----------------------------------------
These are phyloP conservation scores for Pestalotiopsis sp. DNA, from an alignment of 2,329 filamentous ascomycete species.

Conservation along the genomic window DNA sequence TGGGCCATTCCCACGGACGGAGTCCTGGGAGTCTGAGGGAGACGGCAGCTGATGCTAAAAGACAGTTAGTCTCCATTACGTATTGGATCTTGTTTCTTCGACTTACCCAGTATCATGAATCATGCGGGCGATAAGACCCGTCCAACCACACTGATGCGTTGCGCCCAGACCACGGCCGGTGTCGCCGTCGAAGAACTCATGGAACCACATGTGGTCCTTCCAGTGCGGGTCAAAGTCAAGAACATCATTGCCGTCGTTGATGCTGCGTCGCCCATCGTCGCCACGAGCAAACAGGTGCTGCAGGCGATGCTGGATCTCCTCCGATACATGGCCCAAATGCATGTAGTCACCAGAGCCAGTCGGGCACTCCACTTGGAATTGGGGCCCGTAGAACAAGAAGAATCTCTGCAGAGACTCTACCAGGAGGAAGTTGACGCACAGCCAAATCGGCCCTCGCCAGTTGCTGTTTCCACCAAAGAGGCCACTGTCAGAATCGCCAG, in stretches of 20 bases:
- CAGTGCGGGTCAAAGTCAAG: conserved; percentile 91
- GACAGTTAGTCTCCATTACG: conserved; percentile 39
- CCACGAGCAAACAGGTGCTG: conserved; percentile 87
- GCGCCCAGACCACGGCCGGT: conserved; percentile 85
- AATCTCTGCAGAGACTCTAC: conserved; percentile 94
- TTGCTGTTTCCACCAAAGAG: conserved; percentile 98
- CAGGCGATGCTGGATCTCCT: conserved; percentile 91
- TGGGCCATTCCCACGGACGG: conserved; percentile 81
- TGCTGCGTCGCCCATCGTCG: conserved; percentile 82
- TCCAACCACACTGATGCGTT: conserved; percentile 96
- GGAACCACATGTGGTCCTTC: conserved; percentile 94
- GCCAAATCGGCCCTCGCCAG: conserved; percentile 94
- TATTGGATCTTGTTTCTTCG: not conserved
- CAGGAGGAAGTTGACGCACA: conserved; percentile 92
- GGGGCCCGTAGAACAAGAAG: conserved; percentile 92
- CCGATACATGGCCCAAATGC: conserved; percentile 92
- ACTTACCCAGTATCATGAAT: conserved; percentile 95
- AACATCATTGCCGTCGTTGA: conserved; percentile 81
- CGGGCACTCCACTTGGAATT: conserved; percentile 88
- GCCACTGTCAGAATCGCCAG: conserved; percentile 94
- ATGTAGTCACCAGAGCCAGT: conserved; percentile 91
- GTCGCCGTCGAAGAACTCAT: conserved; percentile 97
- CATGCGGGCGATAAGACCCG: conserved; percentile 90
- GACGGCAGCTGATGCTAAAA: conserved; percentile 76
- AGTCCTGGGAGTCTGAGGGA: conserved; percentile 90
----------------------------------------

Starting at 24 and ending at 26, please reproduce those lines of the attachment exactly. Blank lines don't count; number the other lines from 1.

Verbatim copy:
- GTCGCCGTCGAAGAACTCAT: conserved; percentile 97
- CATGCGGGCGATAAGACCCG: conserved; percentile 90
- GACGGCAGCTGATGCTAAAA: conserved; percentile 76